Discovery Learning: The Story of the Rubik’s Cube

Starring the inimitable Bodil Isaksen, the amazing Sarah Clear, the redoubtable Katie Ashford, and the wonderful geeks of Michaela Community School

In a bid to make my lengthy commute more enjoyable, I have been experimenting with a range of pastimes on the tube: listening to audiobooks; playing (losing) chess against my phone; ensuring a liberal distribution of croissant crumbs about my person.

I found a new activity a week ago.  While talking to the excellent Ms Isaksen in her classroom, I noticed the small pile of Rubik’s cubes she keeps there as prizes for exceptional performance in Maths.  She lent me one to play with, and a new obsession was born.  I had played with Rubik’s cubes in my early teens, although I had never learned to solve one.

In the following week, I muddled and fiddled and shuffled my way around the cube.  I got really good at solving one side, but was utterly flummoxed after that point.  I thought that either it was a matter of time until I cracked it, or that I just wasn’t Rubik’s cube material.  Meanwhile, my colleague Ms Clear solved one in fewer than 3 minutes in front of my form, to the awe and applause of the kids.

It was then that I bit the bullet and looked up the solution online.  I figured that if I wasn’t making any headway in solving one myself, I could learn from the experts.  So, I wrote down the algorithms and, lo and behold, I solved the cube.  And then I solved it again.  I started to see the interrelation of the movements to the positions of the pieces, and the first few steps at least became completely automatic.  I was soon able, with the help of the algorithms, to solve a cube in less than 6 minutes.  It felt like a real triumph.

A lovely side-effect of my determination was that a group of about 15 pupils would ask to play with the cube every break time, and huddle together helping one another to put certain pieces in certain places.  They were all wonderfully confident in their ability to solve the cube, even though they never had before.  This confidence usually wore off after about 20 minutes of play.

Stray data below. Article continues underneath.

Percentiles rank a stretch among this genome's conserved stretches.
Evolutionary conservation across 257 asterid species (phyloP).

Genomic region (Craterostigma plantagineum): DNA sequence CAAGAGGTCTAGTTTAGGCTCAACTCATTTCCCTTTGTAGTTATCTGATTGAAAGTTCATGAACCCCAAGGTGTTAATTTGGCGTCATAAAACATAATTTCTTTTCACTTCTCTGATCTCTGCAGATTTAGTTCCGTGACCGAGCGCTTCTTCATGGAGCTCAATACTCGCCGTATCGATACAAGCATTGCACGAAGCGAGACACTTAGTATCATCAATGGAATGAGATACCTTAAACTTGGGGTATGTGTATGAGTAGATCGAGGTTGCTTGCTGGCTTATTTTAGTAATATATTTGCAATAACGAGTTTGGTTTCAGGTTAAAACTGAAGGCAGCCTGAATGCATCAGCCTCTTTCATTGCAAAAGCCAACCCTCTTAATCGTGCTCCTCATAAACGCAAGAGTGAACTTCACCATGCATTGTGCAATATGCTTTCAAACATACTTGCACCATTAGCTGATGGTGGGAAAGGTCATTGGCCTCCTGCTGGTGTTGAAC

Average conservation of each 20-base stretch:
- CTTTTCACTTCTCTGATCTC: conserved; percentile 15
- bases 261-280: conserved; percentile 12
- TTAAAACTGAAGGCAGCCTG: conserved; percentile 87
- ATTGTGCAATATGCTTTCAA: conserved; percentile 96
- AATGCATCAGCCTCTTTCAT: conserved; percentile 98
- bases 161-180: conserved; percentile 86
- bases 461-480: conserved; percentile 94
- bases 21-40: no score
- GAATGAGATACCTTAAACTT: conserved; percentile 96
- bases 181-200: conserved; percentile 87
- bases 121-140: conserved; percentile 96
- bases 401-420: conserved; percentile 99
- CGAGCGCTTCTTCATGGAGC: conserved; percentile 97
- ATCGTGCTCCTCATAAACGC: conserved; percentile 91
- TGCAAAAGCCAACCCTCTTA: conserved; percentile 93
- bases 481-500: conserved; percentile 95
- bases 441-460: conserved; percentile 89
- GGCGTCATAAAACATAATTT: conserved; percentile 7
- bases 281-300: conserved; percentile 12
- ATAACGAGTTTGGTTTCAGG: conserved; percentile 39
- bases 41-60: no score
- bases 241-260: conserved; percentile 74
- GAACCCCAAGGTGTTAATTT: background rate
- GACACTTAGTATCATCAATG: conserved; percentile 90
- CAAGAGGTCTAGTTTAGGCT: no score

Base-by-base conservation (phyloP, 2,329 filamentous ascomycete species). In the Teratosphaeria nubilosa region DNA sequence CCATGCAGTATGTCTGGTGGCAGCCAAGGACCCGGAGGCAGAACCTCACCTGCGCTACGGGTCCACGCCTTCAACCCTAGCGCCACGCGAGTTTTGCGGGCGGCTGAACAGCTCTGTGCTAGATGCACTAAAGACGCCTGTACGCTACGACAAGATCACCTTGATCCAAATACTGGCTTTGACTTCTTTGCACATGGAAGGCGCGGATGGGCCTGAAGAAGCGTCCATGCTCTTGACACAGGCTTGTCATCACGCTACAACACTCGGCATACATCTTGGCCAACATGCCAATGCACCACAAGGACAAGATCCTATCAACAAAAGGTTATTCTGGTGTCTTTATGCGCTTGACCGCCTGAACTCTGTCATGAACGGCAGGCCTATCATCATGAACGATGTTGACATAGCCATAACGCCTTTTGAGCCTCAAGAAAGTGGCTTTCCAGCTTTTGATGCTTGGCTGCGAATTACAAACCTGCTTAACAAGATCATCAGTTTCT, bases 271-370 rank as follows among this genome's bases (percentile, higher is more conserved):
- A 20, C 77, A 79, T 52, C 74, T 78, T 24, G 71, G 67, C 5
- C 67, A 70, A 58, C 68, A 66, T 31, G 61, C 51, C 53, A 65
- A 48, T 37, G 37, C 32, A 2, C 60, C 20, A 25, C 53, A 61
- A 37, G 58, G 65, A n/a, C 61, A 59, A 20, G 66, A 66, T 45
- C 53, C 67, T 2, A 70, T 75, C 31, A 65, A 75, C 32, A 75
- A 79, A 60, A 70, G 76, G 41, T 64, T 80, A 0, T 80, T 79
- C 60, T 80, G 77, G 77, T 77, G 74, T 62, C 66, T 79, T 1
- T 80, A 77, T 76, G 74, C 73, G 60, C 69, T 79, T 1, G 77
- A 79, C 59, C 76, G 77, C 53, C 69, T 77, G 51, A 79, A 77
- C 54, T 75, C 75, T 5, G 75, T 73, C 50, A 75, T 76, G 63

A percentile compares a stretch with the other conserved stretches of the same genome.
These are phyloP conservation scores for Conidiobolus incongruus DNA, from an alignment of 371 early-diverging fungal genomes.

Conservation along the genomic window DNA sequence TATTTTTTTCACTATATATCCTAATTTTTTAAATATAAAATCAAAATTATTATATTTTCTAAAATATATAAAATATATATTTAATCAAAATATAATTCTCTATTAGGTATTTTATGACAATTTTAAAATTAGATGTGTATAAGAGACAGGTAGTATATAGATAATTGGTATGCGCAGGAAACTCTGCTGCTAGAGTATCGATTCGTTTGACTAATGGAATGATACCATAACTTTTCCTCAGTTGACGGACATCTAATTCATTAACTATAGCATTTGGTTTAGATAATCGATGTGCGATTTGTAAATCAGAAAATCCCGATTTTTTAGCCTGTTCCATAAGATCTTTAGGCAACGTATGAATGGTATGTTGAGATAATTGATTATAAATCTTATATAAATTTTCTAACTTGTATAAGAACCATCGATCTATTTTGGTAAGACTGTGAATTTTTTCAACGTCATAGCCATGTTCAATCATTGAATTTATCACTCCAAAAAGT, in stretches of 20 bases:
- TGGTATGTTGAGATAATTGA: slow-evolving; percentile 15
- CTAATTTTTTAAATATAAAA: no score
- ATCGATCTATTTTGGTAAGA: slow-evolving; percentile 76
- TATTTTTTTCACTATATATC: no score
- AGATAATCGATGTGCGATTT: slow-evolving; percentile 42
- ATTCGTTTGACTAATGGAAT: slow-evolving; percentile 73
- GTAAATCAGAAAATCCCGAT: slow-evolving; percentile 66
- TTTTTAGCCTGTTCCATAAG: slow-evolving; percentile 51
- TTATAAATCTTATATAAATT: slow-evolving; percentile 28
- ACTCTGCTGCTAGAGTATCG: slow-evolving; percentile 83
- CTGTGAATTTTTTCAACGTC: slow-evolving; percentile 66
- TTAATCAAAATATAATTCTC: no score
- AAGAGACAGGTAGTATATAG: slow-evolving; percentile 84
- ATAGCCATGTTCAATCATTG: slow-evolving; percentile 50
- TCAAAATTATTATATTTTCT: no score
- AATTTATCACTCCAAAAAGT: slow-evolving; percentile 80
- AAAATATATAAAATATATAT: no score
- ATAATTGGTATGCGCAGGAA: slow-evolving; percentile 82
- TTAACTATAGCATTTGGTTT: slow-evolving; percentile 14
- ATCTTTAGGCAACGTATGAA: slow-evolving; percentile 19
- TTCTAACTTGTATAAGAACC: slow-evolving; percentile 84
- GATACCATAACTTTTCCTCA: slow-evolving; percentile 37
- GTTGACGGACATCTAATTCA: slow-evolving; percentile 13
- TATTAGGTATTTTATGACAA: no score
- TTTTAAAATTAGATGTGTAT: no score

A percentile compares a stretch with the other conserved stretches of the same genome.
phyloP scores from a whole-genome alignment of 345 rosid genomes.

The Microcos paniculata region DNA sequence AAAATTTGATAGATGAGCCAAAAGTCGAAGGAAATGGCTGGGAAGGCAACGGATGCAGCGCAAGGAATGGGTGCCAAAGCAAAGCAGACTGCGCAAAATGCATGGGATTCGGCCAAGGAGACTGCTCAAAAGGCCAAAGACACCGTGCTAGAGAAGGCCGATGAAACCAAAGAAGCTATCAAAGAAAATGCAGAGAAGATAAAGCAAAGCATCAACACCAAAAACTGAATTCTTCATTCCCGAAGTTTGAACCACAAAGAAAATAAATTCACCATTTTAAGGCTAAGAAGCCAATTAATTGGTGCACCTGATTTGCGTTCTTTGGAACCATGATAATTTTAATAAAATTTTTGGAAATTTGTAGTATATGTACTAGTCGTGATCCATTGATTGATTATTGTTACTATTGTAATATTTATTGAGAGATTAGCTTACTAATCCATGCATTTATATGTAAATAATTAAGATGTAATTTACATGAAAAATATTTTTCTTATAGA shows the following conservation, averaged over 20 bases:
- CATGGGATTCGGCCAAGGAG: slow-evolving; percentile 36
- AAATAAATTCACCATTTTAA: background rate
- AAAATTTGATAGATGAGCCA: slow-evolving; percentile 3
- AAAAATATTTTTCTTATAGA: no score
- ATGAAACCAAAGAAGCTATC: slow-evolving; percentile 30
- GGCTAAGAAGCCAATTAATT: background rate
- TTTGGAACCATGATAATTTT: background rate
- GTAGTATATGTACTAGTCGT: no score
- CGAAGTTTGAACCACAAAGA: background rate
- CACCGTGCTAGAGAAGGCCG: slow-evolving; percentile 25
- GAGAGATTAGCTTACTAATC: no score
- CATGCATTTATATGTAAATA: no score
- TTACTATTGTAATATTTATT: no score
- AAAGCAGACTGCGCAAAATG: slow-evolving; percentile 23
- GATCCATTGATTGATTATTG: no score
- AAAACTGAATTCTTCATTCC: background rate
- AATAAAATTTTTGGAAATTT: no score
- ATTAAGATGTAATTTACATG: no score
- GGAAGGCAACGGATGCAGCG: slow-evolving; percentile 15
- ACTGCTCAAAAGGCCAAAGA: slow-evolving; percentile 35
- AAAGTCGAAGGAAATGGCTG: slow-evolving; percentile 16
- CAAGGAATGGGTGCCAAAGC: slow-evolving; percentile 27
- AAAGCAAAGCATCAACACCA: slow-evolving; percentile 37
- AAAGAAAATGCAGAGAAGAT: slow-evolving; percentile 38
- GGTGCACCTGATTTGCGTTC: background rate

I realised that my pupils, Ms Clear and I fell into three distinct categories.

Ms Clear has a well-developed understanding of the interrelation of the pieces on the cube, and a seemingly innate sense of how to solve one. She can solve a cube with ease.

The pupils have boundless enthusiasm, but no real understanding of how the cube works or how to solve one.  Without guidance, they become quickly disenchanted when their efforts go unrewarded.

I had no real understanding of how the cube worked, but I was shown the answer by somebody with expertise, and as a result came to understand and be able to solve the cube.  I was then able to practice until the steps became embedded and automatic.

While showing off my new skills to my fellow teachers, I explained that I was ‘cheating’ – that I’d looked up the algorithms and followed them, because I was fed up of not knowing how to do it.  Ms Ashford chimed in that this was an amazing analogy for discovery learning, something that we have quite strong feelings about at Michaela.  She had, in just a few words, summarised exactly what was going on.

In a discovery learning classroom, you have two kinds of pupil – the pupils who get it (Ms Clear) and the pupils who don’t (me).  The pupils who get it feel clever; the pupils who don’t feel stupid.  This is hugely damaging.  It lulls the pupils who get it into a false sense of security (“I got it on my own because I’m smart”) and reinforces to the pupils who don’t get it that they never will (“I don’t get it because I’m stupid”).